When you say no one should be allowed to love a place, I grieve –
this sea breeze, the baker’s air, the riot grrl loud in half-open windows,
flowers and pitcher and paper cup. Letters to politicians gather on the table.
The feminist icon wanders Chicago asking who has seen her husband.
Its far too easy to shave your lip bare, to wear open toed shoes on holidays.
You are a lifeboat, a great lake between coasts. Hover and night falls,
ghosts, Michigan. Michigan, what do you envy? Which windy coast?
On sailboats and docks, in dioramas — perfect miniature, small house,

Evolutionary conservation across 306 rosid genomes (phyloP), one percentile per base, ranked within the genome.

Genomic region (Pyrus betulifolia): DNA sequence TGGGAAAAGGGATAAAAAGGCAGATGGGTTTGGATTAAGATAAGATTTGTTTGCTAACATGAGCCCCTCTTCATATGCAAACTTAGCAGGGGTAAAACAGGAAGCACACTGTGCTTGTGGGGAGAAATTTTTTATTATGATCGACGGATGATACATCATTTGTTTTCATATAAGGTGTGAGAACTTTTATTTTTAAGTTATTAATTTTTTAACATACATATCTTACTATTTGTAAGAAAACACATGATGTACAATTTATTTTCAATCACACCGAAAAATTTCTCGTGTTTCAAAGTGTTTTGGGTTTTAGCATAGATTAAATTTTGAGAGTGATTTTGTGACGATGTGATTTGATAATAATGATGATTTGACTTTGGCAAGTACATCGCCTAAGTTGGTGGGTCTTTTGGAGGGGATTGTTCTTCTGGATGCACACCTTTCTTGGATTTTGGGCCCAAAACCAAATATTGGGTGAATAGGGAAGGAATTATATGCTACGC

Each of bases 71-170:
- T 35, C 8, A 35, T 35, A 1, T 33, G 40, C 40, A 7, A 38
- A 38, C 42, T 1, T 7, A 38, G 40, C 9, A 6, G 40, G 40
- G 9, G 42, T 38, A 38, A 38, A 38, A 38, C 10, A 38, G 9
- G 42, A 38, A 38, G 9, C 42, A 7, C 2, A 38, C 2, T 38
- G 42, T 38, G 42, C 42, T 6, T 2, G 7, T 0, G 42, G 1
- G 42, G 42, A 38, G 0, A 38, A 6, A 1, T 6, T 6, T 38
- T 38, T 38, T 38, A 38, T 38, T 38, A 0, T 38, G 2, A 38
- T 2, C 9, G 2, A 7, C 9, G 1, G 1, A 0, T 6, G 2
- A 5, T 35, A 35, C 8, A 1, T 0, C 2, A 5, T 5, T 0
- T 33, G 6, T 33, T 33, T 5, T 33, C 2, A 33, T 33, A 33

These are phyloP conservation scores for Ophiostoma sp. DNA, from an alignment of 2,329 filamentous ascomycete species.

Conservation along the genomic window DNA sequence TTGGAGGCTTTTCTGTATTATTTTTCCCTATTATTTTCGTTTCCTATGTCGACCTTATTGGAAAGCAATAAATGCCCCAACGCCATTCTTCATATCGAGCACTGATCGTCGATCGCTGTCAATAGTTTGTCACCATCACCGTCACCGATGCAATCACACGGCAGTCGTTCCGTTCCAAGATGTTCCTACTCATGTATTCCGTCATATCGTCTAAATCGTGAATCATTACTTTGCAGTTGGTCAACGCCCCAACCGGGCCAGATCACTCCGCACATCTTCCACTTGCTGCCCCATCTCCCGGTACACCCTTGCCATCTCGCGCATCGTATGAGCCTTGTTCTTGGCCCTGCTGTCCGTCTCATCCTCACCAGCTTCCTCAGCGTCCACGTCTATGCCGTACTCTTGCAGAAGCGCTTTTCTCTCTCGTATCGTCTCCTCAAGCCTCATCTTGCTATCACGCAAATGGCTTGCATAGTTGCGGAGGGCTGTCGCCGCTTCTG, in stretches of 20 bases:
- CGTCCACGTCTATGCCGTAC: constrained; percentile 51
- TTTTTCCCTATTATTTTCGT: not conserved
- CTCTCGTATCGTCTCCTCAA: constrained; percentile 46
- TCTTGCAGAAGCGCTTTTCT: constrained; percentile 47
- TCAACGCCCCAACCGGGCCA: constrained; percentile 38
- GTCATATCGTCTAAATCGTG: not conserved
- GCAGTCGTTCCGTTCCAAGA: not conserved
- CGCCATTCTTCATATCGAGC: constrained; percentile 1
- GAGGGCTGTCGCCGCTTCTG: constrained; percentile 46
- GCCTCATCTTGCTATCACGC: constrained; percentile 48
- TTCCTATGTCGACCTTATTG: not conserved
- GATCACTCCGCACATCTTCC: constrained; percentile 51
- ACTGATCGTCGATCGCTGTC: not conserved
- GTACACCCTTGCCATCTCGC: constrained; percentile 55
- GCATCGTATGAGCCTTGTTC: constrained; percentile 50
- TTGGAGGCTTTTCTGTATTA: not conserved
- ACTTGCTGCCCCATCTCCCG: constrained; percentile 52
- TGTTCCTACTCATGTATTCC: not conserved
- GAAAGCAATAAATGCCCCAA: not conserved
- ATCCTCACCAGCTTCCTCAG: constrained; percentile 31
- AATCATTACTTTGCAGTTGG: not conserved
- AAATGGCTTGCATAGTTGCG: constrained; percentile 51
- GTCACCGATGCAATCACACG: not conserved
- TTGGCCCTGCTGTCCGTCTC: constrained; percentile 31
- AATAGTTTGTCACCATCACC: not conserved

flowers and a pitcher, housewife shoes and poise.
Your favorite Sleater-Kinney song is the same as everybody else’s.
You are pregnant and paused. Garage sale pyrex, cursed hair in a librarian bun,
fingers in a prayer. Kathleen, who is Chicago to you? Window gust and thrall,
your heal broken, your books shred, babies dream and ache for meaning,
string guitars and sing for change in bus shelters and windy stoops.
In summer the heavy branches let go and someone else says god bless you,
the pollen furious in the air.
About the author:
Nora Bee is a poet living in Oakland but working in San Francisco, so you may as well say she lives on public transportation. More of her work may be found online in The White Whale Review.